That night, Ajah’s father offered Reginald initiation into their tribe.    “You will be one of us forever, even it you set sail tomorrow and should never again set foot on our homeland.”


The next day, Reginald noticed the tide continued to creep until the exposed mud flats extended farther than the eye could see.  Excited, Reginald quickly found Ajah lounging under a shade tree.  He took her hand, ran to the boat, and rowed the two kilometers off shore to Coree Island.  The legendary cave was rumored to sit under the kelp bed at the mouth of the easterly cove.  With Ajah leisurely laid out along the short bow, Reginald anchored.  But, the anchor would not hold.  When he pulled it up to clean it, the unmistakable gleam of gold shone brightly like a sunlit mirror.  Reginald dropped the anchor again, lowered himself into the water, and followed the anchor’s rope down to the shallow sea floor.  There he found a cache of gold coins sitting near a small opening, largely filled with rocks and debris.  He gathered a few of the coins and placed them in his pocket, then swam up to the surface.  He handed them to Ajah, and motioned for the bucket.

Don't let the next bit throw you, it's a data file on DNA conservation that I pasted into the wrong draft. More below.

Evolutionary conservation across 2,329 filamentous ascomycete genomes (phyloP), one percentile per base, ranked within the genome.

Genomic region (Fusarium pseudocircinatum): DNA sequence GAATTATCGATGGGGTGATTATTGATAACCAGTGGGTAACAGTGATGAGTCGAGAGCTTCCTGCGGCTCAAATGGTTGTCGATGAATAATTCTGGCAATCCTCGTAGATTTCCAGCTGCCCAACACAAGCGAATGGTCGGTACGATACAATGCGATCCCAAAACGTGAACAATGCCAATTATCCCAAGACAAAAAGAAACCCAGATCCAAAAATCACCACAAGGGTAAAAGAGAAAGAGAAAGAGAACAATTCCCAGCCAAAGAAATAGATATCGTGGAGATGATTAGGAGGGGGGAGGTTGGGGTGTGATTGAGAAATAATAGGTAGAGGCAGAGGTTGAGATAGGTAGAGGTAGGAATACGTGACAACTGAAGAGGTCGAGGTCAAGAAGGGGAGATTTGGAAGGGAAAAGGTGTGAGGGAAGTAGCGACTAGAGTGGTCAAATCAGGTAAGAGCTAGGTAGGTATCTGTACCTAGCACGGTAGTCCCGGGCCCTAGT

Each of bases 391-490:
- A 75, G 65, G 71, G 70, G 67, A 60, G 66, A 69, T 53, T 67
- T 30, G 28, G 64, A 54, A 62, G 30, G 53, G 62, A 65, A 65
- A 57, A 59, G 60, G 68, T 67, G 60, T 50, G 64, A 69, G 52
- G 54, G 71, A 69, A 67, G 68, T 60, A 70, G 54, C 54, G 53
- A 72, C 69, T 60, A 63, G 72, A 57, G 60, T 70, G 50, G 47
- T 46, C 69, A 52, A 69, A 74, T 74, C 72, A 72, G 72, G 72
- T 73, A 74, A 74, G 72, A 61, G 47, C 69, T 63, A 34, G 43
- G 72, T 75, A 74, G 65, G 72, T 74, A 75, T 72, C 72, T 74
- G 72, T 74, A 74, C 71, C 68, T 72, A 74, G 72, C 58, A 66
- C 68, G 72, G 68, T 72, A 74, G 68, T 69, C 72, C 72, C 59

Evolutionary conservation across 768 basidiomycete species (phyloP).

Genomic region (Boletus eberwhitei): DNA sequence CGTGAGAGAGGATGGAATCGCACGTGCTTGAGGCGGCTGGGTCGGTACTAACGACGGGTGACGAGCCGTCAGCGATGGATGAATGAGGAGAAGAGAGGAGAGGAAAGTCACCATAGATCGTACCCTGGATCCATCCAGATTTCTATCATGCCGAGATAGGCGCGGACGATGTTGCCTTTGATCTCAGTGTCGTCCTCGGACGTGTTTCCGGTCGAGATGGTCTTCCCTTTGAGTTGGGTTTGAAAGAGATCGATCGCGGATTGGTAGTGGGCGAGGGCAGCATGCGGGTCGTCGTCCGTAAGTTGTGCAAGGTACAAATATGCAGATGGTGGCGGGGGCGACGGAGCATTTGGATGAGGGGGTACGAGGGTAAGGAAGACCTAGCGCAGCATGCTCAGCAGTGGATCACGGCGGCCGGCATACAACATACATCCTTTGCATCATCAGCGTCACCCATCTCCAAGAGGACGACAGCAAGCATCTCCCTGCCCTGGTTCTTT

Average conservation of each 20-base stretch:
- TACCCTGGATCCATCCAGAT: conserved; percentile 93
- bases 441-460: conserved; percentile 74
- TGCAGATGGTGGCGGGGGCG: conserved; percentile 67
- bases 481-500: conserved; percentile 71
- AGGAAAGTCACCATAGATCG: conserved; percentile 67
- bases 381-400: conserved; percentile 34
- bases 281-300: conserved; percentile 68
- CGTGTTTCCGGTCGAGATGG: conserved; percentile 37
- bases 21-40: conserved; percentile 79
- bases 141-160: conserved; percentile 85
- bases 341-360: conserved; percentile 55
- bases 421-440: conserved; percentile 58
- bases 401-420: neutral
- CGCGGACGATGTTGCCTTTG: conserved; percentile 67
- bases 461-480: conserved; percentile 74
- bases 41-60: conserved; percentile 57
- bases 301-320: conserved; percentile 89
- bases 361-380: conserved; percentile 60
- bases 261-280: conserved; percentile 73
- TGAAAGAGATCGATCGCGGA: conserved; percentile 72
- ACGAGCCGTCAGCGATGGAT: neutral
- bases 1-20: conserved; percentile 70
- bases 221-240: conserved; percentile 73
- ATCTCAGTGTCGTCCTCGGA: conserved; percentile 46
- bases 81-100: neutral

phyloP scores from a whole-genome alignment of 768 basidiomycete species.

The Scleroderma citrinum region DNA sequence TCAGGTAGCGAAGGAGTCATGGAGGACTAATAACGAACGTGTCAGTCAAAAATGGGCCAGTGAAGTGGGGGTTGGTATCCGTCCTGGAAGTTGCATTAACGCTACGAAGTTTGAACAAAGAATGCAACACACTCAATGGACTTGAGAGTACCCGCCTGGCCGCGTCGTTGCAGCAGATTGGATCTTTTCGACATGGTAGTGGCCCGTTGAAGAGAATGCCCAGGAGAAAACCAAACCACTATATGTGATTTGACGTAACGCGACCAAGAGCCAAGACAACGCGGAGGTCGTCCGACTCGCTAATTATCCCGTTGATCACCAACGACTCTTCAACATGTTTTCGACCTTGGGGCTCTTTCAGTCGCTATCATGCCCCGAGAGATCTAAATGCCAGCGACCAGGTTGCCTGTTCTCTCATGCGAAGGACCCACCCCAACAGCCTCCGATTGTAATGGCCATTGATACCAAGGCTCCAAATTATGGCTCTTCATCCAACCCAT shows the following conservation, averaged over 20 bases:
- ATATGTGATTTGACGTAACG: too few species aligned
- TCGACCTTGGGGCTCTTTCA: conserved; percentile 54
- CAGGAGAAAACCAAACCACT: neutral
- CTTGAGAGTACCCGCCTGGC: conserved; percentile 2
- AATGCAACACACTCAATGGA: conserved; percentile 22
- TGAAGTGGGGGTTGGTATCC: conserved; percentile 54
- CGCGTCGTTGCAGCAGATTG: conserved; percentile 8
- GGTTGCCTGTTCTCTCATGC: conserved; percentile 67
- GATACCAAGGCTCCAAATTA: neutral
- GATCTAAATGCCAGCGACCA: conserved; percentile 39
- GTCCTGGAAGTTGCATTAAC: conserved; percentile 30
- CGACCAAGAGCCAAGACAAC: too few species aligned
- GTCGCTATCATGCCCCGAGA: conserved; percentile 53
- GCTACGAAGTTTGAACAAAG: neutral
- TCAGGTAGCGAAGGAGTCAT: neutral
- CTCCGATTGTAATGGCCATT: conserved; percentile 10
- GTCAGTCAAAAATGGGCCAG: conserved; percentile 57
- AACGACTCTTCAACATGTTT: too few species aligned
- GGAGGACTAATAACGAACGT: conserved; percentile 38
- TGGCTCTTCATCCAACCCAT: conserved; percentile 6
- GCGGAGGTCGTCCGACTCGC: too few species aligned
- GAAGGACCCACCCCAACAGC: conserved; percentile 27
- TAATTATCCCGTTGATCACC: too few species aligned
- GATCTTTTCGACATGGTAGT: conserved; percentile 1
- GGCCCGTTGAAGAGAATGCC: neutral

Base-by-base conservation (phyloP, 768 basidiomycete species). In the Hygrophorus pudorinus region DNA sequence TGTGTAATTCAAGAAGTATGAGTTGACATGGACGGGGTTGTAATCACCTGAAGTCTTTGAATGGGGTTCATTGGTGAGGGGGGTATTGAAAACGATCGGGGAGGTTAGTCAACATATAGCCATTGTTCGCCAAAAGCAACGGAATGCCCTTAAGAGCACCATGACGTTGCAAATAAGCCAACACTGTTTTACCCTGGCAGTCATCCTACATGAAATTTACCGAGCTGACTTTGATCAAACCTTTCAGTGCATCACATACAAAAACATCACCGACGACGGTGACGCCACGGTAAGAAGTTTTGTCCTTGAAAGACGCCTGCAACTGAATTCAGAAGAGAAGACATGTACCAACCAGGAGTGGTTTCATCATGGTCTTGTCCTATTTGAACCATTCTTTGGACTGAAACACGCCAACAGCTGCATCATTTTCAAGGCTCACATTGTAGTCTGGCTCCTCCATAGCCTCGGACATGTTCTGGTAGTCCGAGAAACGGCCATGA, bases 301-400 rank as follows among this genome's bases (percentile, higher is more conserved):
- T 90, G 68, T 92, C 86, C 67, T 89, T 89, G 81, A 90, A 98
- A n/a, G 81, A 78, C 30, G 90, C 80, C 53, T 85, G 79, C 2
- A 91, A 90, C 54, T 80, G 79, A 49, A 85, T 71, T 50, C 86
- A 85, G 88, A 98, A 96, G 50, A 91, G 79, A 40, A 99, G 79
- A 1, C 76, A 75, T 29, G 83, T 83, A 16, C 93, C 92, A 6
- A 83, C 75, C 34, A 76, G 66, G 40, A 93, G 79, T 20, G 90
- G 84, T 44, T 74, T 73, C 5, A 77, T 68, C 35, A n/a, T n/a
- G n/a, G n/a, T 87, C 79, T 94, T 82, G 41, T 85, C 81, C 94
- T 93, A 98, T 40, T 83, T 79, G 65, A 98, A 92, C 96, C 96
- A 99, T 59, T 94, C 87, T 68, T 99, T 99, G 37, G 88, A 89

With the last bucket load placed in the bottom of the boat, Reginald set sail for shore.  Once there, he pulled the boat up on the beach.  Near the tree line, he found a loading container on wheels.  He dumped the gold coins in it, then walked the container to Ajah’s father.  Without speaking, he simply placed the coins before him and said, “I wish to marry Ajah.”  The King stood, laughed and embraced Reginald.  The wedding took place the next day, with gold coins adorning Ajah’s headdress.

Reginald would grow gray among the Seres, and would make a name for himself in exports of cocoa and African foodstuffs.  He would take to the Sea for short and long hauls, never missing the bitter cold of the English wind, nor the biting frost of English social society.  His family disowned him early on.  But, unbeknownst to them, he had more money now than they ever would.  Although he had many names among the Seres, in the export business, and in England, nothing would compare to the name he made for himself in the mirror – a man self-defined by his own truths – about life, equality among men, and love.